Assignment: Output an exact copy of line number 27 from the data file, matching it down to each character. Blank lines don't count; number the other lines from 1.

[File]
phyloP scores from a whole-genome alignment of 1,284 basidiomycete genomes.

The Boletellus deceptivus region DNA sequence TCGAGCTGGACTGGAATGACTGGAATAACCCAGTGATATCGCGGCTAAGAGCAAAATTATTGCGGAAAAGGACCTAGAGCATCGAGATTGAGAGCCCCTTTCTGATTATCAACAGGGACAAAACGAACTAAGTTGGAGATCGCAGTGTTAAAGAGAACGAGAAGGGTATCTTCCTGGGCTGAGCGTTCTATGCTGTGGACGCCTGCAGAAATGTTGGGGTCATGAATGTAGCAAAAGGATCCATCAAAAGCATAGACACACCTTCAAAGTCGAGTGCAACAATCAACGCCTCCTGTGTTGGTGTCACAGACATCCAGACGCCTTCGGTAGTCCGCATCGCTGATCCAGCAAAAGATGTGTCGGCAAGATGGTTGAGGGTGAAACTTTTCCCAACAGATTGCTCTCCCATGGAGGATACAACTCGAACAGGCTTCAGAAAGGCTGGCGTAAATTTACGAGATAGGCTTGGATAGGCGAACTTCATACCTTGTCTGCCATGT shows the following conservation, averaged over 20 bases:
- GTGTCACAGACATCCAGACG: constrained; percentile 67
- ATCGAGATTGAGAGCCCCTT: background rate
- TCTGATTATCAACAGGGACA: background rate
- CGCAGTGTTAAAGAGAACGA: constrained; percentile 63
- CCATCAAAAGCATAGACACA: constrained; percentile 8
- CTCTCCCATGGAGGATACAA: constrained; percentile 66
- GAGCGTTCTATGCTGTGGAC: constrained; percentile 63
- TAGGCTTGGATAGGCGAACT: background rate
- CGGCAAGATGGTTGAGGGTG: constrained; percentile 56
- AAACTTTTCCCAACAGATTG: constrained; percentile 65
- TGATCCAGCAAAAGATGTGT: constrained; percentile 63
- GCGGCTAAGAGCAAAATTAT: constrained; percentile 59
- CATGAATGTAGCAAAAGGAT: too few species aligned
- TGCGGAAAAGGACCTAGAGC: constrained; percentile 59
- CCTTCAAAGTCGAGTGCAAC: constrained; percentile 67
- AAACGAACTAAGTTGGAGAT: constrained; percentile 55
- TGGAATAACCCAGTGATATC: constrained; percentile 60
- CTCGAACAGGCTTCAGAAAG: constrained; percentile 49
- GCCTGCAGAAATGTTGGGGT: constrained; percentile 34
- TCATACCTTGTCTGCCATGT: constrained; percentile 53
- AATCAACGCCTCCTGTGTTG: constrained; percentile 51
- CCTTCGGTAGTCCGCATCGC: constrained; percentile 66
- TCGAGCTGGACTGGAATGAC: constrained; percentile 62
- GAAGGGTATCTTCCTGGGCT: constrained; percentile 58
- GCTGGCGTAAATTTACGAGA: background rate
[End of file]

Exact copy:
- GCTGGCGTAAATTTACGAGA: background rate